However, in ‘The Other World’, Plato admits the ineffability of such concepts in arguing that ‘the region beyond heaven has never yet been adequately described in any of our earthly poets’ compositions, nor will it ever be’. He applies mathematical principles of the divine proportion to understand the physical world. Sacred geometry is a form of myth-making, for it reveals stories about origins and endings, cycles and patterns, reminiscent of the Fibonacci sequence and Mandelbrot’s fractal geometry. The mathematics supporting sacred geometry demonstrates how we measure the physical world in order to understand it just as we retell stories to infuse meaning and a sense of identity into our lives.
Plato posits that the planet is a dodecahedron in shape. He expresses the idea that from above the planet resembles one of ‘those twelve-piece leather balls, variegated, a patchwork of colours’. Baez demonstrates the mathematics behind Plato’s sacred geometry. Mandelbrot’s work on fractals in the late twentieth century, as well as Dan Winter’s contemporary contributions to studies of the golden ratio provide an adequate base for further research into a future mathematical formula, which could breathe life into the dragon-earth metaphor. Donovan, Jones and Winter highlight ‘that [the] precise line of the golden ratio points extends out each axis of symmetry of the [pentagonal dodecahedron] which is the proven shape of hydrogen, DNA, Earth Grid, and the Universe’. Plato’s idea that the shape of universe is a dodecahedron is based on the five platonic solids representing the elements. As Kotrč explains in his reference to Cornford’s translation of Plato’s Timaeus: ‘‘there remained one construction, the fifth; and the god used it for the whole, making a pattern of animal figures thereon’’. The idea that the cosmos is composed of fabric is reminiscent of our tendency to use the word ‘fabric’ when attempting to describe the cosmic forces which created plasma, time, space and dark matter. The Economist reports data obtained from an ‘American satellite [which] has been examining the microwave radiation generated shortly after the universe began’. The results of this data reveal the shape of the universe to be a dodecahedron. The notion of comparative analogy between firstly, the human and the planet and secondly, between the planet and the universe, is fascinating.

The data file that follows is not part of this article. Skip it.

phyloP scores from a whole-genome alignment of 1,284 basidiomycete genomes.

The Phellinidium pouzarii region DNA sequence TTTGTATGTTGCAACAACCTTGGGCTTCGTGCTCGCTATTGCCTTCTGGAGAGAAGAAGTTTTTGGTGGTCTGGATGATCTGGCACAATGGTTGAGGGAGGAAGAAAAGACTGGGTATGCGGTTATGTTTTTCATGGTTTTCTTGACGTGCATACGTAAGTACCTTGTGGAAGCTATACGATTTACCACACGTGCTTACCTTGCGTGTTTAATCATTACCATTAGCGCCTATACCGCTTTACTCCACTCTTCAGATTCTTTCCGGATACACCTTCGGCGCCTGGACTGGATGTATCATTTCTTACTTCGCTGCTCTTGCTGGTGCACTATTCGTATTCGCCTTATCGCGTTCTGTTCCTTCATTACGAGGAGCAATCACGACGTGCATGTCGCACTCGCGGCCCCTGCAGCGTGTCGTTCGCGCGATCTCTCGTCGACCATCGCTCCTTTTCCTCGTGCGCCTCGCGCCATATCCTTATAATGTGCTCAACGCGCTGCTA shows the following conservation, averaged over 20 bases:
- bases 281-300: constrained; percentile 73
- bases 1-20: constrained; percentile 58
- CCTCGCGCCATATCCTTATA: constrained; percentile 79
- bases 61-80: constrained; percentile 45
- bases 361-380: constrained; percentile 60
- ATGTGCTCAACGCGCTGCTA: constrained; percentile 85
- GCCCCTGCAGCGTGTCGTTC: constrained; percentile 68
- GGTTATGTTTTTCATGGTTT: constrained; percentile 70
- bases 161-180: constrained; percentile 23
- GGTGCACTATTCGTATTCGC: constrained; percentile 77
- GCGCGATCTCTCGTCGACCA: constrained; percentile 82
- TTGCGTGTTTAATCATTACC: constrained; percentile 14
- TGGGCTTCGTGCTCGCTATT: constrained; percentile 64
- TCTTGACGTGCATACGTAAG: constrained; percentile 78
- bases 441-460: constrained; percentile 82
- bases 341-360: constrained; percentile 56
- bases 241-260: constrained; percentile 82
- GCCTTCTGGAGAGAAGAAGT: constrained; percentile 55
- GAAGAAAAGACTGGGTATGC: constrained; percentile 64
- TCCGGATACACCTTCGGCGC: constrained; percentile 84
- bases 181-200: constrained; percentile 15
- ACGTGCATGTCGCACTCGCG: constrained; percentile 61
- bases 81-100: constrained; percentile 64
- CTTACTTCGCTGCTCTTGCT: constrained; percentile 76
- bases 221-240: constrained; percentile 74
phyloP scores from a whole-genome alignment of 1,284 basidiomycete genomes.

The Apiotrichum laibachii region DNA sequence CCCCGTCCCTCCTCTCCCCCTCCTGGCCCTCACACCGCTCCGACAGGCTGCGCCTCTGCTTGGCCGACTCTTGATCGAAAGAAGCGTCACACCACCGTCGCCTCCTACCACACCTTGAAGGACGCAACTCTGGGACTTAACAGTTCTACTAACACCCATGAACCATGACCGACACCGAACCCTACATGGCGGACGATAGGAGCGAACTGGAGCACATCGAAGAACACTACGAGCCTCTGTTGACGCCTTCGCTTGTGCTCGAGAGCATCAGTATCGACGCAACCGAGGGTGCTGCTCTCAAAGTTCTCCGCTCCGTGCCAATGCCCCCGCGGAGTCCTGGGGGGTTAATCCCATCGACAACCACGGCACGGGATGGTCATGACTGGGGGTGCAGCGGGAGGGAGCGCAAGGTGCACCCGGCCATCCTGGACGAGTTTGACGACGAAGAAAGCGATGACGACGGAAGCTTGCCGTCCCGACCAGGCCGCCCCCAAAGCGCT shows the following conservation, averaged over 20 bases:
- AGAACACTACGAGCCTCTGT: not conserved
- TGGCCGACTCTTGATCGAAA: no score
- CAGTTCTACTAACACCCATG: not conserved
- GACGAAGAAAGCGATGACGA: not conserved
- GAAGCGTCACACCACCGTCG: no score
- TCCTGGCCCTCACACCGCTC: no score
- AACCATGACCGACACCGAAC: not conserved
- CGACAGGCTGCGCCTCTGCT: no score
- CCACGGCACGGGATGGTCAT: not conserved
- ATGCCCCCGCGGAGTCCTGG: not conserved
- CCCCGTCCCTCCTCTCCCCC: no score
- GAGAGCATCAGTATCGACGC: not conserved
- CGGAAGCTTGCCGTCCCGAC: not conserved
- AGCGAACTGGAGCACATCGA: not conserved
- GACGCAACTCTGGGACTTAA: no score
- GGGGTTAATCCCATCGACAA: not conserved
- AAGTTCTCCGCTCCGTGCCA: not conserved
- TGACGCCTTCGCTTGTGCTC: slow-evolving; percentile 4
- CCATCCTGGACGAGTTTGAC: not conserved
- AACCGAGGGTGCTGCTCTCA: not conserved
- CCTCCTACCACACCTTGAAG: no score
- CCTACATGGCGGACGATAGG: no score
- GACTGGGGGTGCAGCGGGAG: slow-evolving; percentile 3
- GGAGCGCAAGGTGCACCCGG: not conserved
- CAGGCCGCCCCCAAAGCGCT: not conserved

Field highlights the analogous relationship between the human body and the planet in relation to the holistic principals which underlie the ancient Chinese practice of feng shui:
In a holistic view of the cosmos, the human anatomy is a microcosm of the earth, and the blood veins of one correspond to the rivers and streams of the other. When the ground is broken and the well is dug for a new house … the qi meridians of the earth – called “dragon veins” – [act] just like an acupuncture needle.
The analogous connections between the human or animal body with the planetary body suggest a hidden animism within the earth when combined with the concept of ‘Pythagorean Cosmic Morphology’, which is, according to one source ‘an organic cosmic morphology based on physics, chemistry, and astrology’. One must tread carefully in an area of such mystic esoteric philosophy. It is an area that relies on the imagination as its playground in which to create and recreate its own visionary mythopoeia and thus applies to the dragon as a metaphor for the interconnected planetary systems. Could ancient ideas about dragons and nature be on the verge of resurfacing in popular culture?